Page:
If NatWest, one of the UK’s ‘big four’ banks, finds it hard to comply with money laundering laws, what hope is there for the rest of us? The facts behind the first ever prosecution of its kind suggest some pointers for aspiring banks, and others in the regulated sector.
‘Know Your Customer’ is Not a One-Off Task
The guiding principle of money laundering regulations (MLRs) for banks, and other regulated businesses, is ‘Know Your Customer’ (KYC). But too often this is interpreted as a one-off task to be done when ‘on-boarding’ – in banks’ case, opening a first account. The beginning of NatWest’s problems with Fowler Oldfield, then a family-run jeweller in Bradford, with a projected turnover of £15m a year, was arguably when it first committed its understanding about its business to a standard KYC form.
While the bank rightly recognised the risks of businesses that dealt in gold and precious metals, its relationship manager and compliance function were reassured by Fowler Oldfield’s assurance that its customers would pay in electronic funds, not cash. It would use cash to pay its suppliers, but this would be purchased from a reputable source (initially Travelex, later G4S). With those parameters, and given the law at the time, the bank was not criticised for its initial decision to take on the customer.
The problem was that, over time, these parameters changed significantly. The company acquired new directors, ballooned in size, and then started selling gold, in large volumes, in exchange for cash. The bank’s systems required, in theory, those KYC basics to be reviewed in response to such changes, and at periodic intervals. But those systems failed, so that both its relationship manager (on a personal level) and its compliance function (institutionally) never really seemed to adjust to the new reality. In short, they didn’t truly know their customer anymore.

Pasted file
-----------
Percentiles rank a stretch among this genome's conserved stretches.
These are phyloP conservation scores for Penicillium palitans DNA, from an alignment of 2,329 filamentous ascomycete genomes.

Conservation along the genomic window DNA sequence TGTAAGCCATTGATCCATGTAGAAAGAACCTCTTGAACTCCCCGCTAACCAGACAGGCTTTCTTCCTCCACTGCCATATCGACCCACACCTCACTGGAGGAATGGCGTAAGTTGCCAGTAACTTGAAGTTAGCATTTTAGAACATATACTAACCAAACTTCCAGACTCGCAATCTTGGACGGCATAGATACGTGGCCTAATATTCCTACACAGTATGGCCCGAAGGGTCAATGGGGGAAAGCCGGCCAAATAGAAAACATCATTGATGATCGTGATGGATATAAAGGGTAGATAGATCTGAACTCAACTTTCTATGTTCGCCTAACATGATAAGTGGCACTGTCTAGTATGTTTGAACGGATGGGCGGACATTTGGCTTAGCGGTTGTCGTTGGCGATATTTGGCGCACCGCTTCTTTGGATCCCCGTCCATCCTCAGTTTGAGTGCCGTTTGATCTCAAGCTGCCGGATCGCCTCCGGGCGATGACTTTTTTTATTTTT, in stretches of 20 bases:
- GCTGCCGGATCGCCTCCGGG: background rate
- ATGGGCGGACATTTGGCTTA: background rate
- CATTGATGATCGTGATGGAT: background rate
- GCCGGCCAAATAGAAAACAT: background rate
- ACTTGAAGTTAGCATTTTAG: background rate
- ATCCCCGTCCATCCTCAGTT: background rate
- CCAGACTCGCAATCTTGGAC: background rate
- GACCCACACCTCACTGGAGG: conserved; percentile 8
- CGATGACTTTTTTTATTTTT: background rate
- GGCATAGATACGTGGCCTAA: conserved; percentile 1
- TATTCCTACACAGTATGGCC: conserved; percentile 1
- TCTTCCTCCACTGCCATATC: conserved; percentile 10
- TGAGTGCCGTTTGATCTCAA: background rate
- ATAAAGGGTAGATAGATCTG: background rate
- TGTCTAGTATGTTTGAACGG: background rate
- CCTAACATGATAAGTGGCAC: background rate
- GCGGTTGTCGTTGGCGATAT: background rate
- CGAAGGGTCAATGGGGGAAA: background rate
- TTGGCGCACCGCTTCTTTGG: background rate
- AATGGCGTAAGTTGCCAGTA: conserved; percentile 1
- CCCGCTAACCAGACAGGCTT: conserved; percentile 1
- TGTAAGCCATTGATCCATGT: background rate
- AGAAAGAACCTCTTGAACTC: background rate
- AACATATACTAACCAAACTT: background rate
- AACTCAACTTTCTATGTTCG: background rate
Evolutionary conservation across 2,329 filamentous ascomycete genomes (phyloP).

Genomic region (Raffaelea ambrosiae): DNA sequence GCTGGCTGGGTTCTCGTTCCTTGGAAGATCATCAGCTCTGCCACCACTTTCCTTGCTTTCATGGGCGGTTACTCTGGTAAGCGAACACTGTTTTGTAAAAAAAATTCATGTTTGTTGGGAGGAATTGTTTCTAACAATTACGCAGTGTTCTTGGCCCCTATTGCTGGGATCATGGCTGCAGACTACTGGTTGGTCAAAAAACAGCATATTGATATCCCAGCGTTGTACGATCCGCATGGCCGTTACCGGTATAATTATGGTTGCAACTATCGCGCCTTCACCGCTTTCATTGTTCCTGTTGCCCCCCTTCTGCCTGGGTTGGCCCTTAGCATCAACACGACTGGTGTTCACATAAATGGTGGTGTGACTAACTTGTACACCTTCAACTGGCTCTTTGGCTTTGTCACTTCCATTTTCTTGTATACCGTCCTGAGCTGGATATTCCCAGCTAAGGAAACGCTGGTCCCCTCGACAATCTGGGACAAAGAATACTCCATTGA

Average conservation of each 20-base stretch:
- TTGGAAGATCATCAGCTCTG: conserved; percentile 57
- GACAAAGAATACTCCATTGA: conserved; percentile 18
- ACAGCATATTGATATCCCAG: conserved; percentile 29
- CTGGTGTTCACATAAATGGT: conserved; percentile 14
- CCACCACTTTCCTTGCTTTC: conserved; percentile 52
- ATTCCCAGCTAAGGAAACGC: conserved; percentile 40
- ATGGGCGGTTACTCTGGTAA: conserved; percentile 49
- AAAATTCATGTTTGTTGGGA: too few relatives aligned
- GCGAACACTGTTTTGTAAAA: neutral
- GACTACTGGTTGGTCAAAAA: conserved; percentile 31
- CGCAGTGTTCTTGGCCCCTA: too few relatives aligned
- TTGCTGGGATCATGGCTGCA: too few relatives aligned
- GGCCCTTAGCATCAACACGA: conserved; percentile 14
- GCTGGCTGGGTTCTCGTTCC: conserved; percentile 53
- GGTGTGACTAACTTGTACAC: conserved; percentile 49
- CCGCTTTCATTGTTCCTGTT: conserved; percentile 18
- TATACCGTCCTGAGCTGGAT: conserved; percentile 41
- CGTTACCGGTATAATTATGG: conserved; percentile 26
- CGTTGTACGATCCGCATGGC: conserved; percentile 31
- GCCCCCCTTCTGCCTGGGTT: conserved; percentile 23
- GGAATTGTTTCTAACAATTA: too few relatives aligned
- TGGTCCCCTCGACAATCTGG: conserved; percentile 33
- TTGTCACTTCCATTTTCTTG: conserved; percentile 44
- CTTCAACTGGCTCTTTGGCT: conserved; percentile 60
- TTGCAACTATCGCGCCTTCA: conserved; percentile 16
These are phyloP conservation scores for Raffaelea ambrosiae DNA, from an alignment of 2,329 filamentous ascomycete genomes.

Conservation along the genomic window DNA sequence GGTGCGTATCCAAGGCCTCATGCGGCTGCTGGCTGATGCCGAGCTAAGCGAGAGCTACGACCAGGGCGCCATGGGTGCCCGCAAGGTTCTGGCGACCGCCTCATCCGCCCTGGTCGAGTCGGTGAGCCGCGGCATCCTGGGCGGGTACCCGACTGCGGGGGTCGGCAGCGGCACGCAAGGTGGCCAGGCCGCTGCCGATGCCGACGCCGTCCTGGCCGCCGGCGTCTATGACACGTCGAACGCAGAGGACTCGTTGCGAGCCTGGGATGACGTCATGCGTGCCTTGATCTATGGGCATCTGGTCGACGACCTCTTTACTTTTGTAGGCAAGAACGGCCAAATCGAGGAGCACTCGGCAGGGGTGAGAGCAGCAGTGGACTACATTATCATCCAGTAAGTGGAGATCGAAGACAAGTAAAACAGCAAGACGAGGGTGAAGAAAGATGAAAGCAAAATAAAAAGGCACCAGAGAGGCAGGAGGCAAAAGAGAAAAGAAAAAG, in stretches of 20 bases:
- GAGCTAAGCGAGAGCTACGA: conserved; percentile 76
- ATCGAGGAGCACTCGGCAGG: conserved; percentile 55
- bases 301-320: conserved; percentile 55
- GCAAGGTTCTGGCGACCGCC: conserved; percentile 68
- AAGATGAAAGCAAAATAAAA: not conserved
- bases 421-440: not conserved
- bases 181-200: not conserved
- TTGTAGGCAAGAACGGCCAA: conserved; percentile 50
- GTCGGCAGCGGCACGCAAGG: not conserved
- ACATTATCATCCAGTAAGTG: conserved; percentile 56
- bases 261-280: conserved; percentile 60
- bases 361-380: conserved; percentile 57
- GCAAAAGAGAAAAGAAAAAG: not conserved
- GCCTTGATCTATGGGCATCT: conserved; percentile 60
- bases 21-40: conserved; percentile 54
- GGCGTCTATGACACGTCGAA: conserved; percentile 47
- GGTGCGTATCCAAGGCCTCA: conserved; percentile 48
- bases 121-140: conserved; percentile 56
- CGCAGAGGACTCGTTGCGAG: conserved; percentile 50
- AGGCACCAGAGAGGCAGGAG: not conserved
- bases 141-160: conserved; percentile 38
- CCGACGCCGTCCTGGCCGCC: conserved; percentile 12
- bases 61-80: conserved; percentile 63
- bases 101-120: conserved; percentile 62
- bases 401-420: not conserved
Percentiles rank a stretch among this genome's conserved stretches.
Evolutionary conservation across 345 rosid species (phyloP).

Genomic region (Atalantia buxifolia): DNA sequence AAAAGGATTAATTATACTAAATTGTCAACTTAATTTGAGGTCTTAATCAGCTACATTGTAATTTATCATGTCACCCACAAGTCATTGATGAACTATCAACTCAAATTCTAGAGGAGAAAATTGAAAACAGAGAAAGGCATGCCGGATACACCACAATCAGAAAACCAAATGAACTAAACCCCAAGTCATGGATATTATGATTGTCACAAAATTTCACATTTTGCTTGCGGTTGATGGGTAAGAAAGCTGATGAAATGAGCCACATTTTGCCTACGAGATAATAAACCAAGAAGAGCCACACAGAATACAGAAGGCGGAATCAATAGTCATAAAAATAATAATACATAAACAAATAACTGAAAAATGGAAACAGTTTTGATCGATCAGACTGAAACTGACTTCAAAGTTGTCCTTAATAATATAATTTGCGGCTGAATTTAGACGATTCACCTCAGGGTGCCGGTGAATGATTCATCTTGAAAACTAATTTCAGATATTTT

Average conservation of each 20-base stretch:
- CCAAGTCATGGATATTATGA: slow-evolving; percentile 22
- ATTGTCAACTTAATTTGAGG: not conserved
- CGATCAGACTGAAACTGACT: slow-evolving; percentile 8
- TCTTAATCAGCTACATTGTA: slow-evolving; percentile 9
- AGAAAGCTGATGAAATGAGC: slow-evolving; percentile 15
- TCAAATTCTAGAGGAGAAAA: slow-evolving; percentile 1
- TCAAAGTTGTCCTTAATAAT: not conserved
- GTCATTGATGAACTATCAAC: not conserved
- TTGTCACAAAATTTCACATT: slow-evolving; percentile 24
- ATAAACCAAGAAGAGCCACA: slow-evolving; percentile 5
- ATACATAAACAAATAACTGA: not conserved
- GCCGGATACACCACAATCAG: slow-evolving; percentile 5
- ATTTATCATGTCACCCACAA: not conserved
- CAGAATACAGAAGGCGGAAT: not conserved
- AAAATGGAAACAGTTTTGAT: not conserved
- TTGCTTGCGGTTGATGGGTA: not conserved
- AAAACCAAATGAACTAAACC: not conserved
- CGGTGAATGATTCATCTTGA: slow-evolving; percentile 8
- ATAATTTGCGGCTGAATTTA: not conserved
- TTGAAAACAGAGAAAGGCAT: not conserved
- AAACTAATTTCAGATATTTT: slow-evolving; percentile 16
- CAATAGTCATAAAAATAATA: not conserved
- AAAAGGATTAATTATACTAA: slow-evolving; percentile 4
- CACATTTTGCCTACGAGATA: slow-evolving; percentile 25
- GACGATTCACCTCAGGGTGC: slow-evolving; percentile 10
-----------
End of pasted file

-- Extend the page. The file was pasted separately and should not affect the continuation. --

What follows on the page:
‘Risk Assessment’ Requires Common Sense
The point of KYC information, updated or not, is not to sit there on a file, but to equip a regulated business to assess the risks from a transaction or business relationship. Assessing risk is perhaps the most important function under the MLRs, and it does require some expertise, helped by guidance from industry and from law enforcement.
For experts, an interesting feature of the Fowler Oldfield case is how laws and guidance on businesses involving cash and precious metals have changed over time. Since 2013, when this account was opened, there have been numerous alerts about the use of gold as currency and in tax fraud, while the MLRs have been tightened up for businesses that buy for cash, and that trade in gold and other precious metals.
It did not, though, need an expert to spot that Fowler Oldfield had started paying in vast quantities of bank notes (some Scottish, though it had no business there), which in some cases literally stank – having grown mouldy from years of being stored away, for reasons that were unexplained and unexplored.
These common-sense observations prompted internal reports, but they were overridden by automated processes – including a change that standardised the business’ category as ‘trader in metals’, rather than one that recognised its particular risks – and by the relationship manager, who stuck to the line that such uses of cash were consistent with the nature of the business.
Regulated Customers are High Risk Customers
Among other things, the moment when Fowler Oldfield started selling for cash, as well as buying for cash, was significant for legal reasons. At the time (though this has since changed), the definition of a ‘High Value Dealer’ (HVD) in the MLRs captured the former, though not the latter. So, Fowler Oldfield itself was obliged to comply with the MLRs, including doing KYC on those customers that paid it in cash.
The apparent perspective of the relationship manager to this is very interesting, in part because it reflects a widespread attitude of regulated businesses to regulated customers. Asked about its compliance with the MLRs and relationship with HMRC (which supervised such compliance, though not it seems very well), Fowler Oldfield claimed both were excellent. It provided a copy of its registration certificate, named a local law firm that handled its KYC processes for it, and said that it regularly met with HMRC, which always gave it a clean bill of health. (It even added, with peculiar bravado, that HMRC itself relied on Fowler Oldfield’s expertise in some matters.)